Yangon, Myanmar

Photo: Thar Lun Naing / CC BY-SA (https://creativecommons.org/licenses/by-sa/4.0)

Yangon is a city of contradictions. It’s the largest city in Myanmar, though it’s no longer the capital. That was changed to the planned city of Naypyidaw in 2006. It’s an important commercial center in Southeast Asia, but there are no skyscrapers. Downtown Yangon is still full of colonial-era buildings, while new construction maxes out at 10 stories. It’s also home to more than seven million people, yet it still lacks basic infrastructure. The government isn’t putting money into modernization. Despite these inconsistencies, Yangon is still fascinating.

The Garden City of the East sits where the Bago and Yangon Rivers converge before emptying into the Gulf of Martaban. The city was established as Dagon by the Mon people in the 11th century. King Alaungpaya, the founder of the Konbaung dynasty, renamed it Yangon in 1755. Then the British arrived. They captured the city during the First Anglo-Burmese War (it was returned to the Burmese people after the war), seized all of Lower Burma during the Second Anglo-Burmese War, and then named it the capital of Burma after the Third Anglo-Burmese War. Independence didn’t come until 1948. The country didn’t change its colonial name for another 40 years.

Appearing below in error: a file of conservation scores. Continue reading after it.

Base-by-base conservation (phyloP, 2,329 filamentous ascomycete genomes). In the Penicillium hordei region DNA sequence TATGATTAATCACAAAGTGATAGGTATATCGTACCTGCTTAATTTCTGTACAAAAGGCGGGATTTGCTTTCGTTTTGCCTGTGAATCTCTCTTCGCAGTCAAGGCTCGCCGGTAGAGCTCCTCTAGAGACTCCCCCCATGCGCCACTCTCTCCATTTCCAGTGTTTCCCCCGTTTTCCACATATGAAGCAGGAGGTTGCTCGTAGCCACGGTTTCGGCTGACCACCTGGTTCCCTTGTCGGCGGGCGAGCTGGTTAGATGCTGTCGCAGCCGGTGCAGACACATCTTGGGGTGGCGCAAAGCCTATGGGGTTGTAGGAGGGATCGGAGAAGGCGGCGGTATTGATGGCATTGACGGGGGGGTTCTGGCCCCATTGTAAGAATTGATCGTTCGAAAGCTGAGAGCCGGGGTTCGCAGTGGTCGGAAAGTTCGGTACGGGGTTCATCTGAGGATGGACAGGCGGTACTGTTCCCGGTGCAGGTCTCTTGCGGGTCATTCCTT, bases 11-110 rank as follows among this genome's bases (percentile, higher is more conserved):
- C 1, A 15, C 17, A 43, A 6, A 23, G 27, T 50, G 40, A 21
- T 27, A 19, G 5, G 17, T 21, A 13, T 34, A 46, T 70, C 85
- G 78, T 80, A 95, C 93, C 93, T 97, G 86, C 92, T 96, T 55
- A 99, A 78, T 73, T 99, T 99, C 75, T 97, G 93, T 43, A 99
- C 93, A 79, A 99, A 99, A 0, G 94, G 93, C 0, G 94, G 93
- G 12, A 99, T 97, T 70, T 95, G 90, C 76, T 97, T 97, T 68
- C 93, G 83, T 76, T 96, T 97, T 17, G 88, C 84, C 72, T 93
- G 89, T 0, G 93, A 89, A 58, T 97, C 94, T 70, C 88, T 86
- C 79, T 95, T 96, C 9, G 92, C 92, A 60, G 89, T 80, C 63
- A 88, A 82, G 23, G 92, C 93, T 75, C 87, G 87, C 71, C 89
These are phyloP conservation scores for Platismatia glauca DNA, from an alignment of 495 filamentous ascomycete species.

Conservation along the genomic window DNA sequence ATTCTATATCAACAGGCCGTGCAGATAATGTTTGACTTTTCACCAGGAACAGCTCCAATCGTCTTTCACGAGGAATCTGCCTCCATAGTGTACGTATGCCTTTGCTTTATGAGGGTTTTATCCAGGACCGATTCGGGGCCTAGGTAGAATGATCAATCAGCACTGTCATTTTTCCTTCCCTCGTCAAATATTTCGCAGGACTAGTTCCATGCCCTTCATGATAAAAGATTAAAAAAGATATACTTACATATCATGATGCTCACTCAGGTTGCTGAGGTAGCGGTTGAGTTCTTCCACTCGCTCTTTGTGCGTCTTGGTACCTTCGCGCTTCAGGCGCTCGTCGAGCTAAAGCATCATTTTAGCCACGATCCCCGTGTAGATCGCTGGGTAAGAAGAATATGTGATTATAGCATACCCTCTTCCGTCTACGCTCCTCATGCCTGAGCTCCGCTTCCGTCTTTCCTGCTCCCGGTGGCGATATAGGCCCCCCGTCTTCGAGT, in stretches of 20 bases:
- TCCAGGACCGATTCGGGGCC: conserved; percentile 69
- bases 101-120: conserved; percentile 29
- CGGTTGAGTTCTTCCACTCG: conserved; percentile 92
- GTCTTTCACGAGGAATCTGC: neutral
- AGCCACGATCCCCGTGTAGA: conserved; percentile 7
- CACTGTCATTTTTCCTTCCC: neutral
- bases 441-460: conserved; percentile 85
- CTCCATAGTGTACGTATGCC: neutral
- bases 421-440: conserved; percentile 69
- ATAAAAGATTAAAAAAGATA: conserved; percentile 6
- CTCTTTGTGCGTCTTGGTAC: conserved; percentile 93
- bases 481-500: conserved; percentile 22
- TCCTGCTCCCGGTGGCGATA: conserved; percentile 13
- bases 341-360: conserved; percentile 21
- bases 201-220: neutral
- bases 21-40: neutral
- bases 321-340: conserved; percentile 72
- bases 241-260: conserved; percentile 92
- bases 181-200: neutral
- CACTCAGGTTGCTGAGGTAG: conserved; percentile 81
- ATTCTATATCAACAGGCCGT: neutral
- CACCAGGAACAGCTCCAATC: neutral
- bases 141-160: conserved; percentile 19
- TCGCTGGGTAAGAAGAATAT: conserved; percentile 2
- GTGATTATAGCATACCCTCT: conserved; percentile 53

It’s been 30 years since then. The world expected Myanmar—or at least Yangon—to look different after that length of time. That hasn’t been the case, though. Downtown Yangon, centered around the golden Sule Pagoda, is still home to decaying shophouses. Temples still dominate the skyline. While most commerce still occurs in the streets.

Photo: Yangon Excelsior

But, if you look hard enough, you’ll see that change is slowly coming to Yangon. Boutique hotels are quietly starting to open in Downtown Yangon. They’re moving into landmark buildings, renovating the interiors, adding eco-friendly systems, and incorporating local materials. The results are luxurious nods to the city’s colonial past.

The Yangon Excelsior is one of those hotels. It opened two years ago in a five-story building that was once the headquarters of the British Steel Brothers & Co. The Art Deco building still has high ceilings and a marble stairwell. A huge glass door now leads into the lobby, where an overhead art installation looks like papers are flying out of a vintage typewriter. An elegant library, outfitted with dark wood, sits off the lobby. Smoked-oak parquet floors, bespoke furniture, and well-placed antiques decorate the rest of the hotel. While vintage-chic rooms feature jewel-toned accents, old telephones, and new espresso machines.

It takes more than in-room caffeine to win you over, though. You need local food, a relaxing spa, and a great location, too. The Yangon Excelsior thought of everything. Two restaurants offer all-day dining with very different vibes. The Newsroom is a casual café that serves homemade pastries, afternoon tea, and Burmese tapas. The Steel Brothers Wine & Grill uses seasonal produce to elevate local flavors. It’s worth it to stay in for both. At the Excelsior Spa, you can request a traditional rhythmic massage with Thanaka essential oil. It’s all down the street from the Maha Bandula Park, the Yangon Night Market, and the Yangon River. From there, you can watch Yangon change before your very eyes.

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